The USGC is well acquainted with INAT, which will be providing the building space for the center, having worked with them the last 10 years on various programs.
“The investment on our part is in the equipment,” he said. “They’re donating the physical space to use.”
The USGC is receiving bids for machinery to equip the center, including equipment to measure the quality of feed, pellet durability and batch mixing.
“We are trying to replicate some of the tests you would have at a physical feed mill to ensure the quality of the feed,” he said. “We want to talk about the importance of quality and what helps with animal performance.”
Existing feed industry
Tunisia has an ideal industry to show others in the region because it is an intermediate model between under developed industries in some parts of Africa and the mature feed industries of the U.S. and Europe, Shultz said.
“They can say, ‘Tunisia did this in 15 years. How do we do this?’” he said. “We’re hoping to jump start some of the feed industry in East and West Africa.”
Within the North African feed industry, Tunisia and Morocco are the most sophisticated countries while Egypt, Libya and Algeria are behind in terms of scale and production efficiency.
“There is significant opportunity to catalyze additional growth and stimulate improved feed production by learning from the Tunisian feed sector development,” USGC said.
Tunisia uses mostly corn and soybeans in its feed formulation, along with some DDGS and wheat and barley that is grown locally. According to the 2018 Alltech Global Feed Survey, the nation has 350 feed mills that produce 2.778 million tons per year. About half of that feed goes to poultry production.
Three or four feed mills make a bulk of the commercial feed, Shultz said, including the Poulina Group, which operates Tunisia’s largest mill that produces 65,000 tons of feed per month.
“They have size efficiency and are integrated,” Shultz said. “They are able to capture the profit through the integration chain and are more competitive than someone who is just a feed producer. The industry there is moving toward integration.”
Overall, Africa has seen the most rapid growth of all the regions in the Alltech feed survey. In the last five years, production has increased 29%, to 39.1 million tons from 30.3 million tons, well above the global growth average of 13.1%. The region also has the highest feed costs for pigs, layers and broilers, according to the survey.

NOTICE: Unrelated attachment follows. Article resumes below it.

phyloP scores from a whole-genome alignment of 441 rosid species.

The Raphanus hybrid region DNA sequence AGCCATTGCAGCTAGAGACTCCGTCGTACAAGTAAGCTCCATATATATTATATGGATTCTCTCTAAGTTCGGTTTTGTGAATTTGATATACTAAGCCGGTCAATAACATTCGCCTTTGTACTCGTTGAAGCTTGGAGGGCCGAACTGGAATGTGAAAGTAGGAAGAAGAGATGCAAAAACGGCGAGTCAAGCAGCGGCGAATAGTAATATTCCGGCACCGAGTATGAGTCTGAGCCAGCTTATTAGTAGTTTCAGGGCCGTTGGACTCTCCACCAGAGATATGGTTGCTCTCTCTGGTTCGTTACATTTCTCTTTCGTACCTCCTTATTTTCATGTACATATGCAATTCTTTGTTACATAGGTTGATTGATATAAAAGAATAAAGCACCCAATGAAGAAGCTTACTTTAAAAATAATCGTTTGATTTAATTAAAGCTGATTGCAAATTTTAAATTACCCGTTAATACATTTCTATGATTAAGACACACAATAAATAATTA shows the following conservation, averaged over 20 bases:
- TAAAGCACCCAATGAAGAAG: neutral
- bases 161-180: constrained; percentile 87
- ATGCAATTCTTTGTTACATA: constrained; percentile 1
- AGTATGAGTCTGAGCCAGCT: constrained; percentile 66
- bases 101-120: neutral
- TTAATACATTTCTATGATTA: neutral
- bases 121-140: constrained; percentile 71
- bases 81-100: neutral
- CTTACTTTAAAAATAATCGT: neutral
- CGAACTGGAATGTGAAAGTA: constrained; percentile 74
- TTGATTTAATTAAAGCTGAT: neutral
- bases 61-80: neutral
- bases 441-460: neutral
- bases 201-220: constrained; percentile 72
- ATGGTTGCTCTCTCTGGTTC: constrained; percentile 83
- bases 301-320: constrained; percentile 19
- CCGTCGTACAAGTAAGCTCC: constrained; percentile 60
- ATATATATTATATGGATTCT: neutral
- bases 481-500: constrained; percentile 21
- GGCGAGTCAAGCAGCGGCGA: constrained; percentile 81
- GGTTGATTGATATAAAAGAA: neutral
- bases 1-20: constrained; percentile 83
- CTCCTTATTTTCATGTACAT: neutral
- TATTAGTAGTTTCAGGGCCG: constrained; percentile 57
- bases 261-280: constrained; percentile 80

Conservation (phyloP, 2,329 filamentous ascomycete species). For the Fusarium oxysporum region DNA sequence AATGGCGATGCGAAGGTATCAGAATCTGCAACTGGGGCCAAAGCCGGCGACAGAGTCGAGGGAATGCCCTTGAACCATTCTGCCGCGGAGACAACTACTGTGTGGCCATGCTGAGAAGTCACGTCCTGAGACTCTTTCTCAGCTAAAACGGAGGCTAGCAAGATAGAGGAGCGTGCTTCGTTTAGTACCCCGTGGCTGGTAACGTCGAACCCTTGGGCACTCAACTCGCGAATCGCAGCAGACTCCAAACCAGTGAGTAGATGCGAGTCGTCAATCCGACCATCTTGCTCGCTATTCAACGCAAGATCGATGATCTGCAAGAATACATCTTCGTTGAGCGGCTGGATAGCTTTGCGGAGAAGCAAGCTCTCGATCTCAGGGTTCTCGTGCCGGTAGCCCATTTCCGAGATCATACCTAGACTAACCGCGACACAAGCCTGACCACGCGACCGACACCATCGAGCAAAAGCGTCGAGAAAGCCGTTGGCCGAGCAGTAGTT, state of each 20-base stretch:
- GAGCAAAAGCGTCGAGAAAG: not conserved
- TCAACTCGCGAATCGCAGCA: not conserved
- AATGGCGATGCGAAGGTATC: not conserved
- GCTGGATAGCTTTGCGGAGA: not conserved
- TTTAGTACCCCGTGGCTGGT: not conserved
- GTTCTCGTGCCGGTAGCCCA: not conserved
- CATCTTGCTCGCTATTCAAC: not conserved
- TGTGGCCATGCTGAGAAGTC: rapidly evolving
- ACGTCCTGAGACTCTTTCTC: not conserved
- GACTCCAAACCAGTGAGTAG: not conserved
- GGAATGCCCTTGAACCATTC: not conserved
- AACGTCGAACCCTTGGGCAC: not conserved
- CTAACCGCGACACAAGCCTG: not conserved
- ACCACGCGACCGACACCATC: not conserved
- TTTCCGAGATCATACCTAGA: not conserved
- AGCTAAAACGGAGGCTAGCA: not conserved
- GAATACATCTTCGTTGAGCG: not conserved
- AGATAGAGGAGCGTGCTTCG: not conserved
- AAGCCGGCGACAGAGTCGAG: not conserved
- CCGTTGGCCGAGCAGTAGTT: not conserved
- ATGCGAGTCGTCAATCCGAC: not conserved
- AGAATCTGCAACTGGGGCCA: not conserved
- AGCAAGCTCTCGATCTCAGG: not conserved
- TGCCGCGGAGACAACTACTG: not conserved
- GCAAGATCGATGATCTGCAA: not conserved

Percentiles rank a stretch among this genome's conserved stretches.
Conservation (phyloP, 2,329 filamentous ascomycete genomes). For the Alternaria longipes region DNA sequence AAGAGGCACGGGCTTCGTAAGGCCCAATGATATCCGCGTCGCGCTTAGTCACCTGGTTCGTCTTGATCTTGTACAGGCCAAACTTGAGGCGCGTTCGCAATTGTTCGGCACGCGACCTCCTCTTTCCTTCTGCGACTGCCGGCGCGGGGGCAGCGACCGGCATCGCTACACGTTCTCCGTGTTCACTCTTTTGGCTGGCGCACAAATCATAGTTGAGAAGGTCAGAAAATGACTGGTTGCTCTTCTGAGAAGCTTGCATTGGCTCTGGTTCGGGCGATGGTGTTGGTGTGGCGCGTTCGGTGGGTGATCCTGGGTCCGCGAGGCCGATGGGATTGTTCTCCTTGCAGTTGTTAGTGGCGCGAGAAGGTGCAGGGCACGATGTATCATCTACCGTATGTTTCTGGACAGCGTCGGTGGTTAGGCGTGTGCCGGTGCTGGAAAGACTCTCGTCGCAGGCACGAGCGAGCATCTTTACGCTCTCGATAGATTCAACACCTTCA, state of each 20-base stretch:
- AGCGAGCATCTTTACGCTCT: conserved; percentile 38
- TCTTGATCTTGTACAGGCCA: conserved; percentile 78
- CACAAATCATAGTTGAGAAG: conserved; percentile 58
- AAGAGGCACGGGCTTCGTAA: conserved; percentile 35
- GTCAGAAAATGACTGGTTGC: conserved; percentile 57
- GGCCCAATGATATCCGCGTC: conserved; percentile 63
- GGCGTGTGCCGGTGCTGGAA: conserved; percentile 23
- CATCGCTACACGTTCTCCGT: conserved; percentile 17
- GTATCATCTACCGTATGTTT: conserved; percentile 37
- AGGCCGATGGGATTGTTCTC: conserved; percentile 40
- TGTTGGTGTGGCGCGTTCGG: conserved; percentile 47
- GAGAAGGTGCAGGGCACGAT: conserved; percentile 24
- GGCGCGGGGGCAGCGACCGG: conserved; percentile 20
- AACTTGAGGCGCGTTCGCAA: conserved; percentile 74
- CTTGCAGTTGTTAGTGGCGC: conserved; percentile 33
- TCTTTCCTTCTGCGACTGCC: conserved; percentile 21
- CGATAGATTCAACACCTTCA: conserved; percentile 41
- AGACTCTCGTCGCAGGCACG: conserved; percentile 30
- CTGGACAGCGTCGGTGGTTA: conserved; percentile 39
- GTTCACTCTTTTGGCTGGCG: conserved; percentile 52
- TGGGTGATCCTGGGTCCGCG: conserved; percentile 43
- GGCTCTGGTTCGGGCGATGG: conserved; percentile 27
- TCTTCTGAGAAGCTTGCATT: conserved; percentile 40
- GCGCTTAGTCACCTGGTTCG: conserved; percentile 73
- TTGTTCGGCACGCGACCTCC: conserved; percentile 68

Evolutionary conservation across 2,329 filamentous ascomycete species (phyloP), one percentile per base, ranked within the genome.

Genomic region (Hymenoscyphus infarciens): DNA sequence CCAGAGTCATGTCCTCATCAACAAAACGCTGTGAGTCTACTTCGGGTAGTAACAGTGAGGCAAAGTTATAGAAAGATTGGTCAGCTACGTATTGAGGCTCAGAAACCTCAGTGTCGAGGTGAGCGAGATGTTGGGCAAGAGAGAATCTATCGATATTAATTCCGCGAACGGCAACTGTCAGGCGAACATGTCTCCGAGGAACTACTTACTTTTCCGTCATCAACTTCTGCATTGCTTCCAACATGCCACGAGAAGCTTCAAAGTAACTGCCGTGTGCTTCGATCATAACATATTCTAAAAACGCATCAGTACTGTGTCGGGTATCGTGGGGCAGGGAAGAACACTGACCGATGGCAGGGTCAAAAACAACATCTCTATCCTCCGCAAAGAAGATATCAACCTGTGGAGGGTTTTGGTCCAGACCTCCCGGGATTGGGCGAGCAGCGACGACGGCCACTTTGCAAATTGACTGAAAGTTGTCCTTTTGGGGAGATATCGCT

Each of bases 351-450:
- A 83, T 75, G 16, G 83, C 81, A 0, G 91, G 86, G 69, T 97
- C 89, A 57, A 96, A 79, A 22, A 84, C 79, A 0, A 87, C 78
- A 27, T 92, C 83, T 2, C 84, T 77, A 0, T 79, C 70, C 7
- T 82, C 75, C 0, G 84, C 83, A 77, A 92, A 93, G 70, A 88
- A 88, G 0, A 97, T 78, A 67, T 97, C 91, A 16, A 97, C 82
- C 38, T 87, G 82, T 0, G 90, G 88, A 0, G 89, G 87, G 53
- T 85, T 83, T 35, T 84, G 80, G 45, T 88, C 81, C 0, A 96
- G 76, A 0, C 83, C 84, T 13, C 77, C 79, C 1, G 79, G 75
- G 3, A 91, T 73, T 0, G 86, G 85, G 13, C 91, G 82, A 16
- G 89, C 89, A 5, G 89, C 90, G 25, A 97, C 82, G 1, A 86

USGC said the most common constraints to improving feed manufacturing in the region include high grain cost, low quality ingredients, inadequate manpower and the lack of proper facilities.
North Africa is dependent on feed grain imports for the poultry industry, importing more than 16 million tons of corn per year, of which 80% is consumed by the sector.
In the Middle East, the compound feed market was worth $34.7 billion in 2015, and is estimated to reach $37.4 billion by 2020. Growth is being driven by rise in meat consumption and expansion of the livestock industries in the region, USGC said.
Different regulatory structures, volatile economies and increasing cost of operations are restraining the market, along with an increase in the cost of key raw materials.
USGC is addressing some of those issues through the training center and other efforts, and in the process, hopes to expand the export market for the United States. In 2017, the United States exported 10 million tons of corn, sorghum and corn co-products to the region. Exports to the region have the potential to double in 10 years to more than 14 million tons, USGC said.
“The Black Sea is right next door and growing in importance as far as exports,” Shultz said. “Where the U.S. really fits into the market is looking at improving the efficiency of production and getting our customers to really value and focus on reducing feed costs. It makes U.S. grain more competitive in this market.”